I can't let it go, but those who hate and bad mouth Wal-Mart but still shop there are hypocrits. They are like the alcoholic who blames the liquor store for his plight but keeps buying the Velicoff. In this city there is no real excuse. In DC there is this place called Target. It is on the green line. Buses go past it and there is parking in a garage nearby. Either acknowledge your strange freaky love for the low prices or walk the talk.
From the Eckington List, in a letter to John T. Salatti:
We have finalized the mail out of the passes to the remaining wards, which includes Ward 5. I can confirm that the bulk mail has been submitted to the US Postal Service and residents in the area should expect to begin receiving their passes by the end of next week. Please feel free to share with your neighbors that they can contact the DDOT Call Center at (202) 673-6813 should they have any questions on the status of the delivery. However, we request that they allow at least one week for the mail process to be complete.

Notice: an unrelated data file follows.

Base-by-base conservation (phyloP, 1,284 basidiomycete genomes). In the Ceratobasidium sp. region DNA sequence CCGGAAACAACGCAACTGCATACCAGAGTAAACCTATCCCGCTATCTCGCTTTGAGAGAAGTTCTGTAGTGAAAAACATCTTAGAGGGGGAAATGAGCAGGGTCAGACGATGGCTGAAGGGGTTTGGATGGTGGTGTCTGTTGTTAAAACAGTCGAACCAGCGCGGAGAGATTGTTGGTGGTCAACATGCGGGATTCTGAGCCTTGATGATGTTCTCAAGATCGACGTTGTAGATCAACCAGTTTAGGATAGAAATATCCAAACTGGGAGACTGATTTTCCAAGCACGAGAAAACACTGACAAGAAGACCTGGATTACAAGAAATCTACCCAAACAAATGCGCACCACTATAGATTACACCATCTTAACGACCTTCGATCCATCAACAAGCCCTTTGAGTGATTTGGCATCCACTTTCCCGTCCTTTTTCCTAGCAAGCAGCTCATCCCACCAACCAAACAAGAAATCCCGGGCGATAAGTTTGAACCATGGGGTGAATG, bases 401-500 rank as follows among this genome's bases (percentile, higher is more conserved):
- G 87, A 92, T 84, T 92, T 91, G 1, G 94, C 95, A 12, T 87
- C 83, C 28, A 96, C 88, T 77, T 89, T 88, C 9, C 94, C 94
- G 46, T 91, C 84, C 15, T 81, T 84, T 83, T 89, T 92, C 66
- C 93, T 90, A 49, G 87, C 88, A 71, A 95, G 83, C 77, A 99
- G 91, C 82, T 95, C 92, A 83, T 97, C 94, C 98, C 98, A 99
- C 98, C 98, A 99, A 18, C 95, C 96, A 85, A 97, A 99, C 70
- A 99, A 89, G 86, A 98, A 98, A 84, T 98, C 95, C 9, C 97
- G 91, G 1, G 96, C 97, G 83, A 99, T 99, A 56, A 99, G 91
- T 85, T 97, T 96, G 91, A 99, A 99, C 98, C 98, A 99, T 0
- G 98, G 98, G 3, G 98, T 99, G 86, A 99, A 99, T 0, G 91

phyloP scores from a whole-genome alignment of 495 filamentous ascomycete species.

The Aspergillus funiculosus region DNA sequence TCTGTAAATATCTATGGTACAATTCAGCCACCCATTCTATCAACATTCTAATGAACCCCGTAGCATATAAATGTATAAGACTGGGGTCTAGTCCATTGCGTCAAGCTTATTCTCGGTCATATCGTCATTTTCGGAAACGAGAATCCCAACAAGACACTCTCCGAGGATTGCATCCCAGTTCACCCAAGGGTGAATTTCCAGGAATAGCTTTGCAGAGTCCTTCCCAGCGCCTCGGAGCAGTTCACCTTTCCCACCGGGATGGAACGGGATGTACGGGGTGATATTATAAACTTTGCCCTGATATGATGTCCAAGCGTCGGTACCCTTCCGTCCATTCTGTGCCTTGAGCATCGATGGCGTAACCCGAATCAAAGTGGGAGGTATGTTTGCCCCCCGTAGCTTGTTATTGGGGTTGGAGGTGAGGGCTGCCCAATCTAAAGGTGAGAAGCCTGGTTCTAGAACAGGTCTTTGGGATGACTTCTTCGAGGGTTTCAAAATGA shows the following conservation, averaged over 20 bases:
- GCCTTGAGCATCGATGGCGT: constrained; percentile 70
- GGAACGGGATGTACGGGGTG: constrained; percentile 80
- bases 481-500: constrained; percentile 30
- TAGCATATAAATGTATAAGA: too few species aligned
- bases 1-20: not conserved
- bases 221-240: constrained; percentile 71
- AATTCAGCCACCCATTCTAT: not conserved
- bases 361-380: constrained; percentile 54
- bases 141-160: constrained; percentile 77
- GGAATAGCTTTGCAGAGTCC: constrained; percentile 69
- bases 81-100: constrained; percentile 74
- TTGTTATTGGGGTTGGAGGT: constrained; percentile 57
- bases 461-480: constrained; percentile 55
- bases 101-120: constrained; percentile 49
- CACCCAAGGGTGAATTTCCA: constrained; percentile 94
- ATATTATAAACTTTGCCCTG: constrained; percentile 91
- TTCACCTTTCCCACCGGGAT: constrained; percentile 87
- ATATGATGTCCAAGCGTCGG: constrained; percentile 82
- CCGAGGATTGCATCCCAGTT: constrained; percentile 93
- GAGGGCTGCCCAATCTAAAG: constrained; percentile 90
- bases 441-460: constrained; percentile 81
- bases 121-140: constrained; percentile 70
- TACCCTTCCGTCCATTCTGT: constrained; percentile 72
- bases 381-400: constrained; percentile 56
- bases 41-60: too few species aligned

The passes are the nice little visitor parking passes you give to the contractor working on your house, or the housesitter or relatives visiting out of town. With workmen, demand the pass back before sending the final payment. I'm guessing, we'll get them in January.
There are various things that make me wince. A wrong note when someone is playing a familiar tune, grammar* and poor use of a word or concept.
I winced and winced hard when I saw a video on youtube created by a middle schooler who contacted me. She was doing a project for school and had to make a short video on a topic, she chose gentrification. The video is so-so content-wise for the first 20-30 seconds and then went downhill.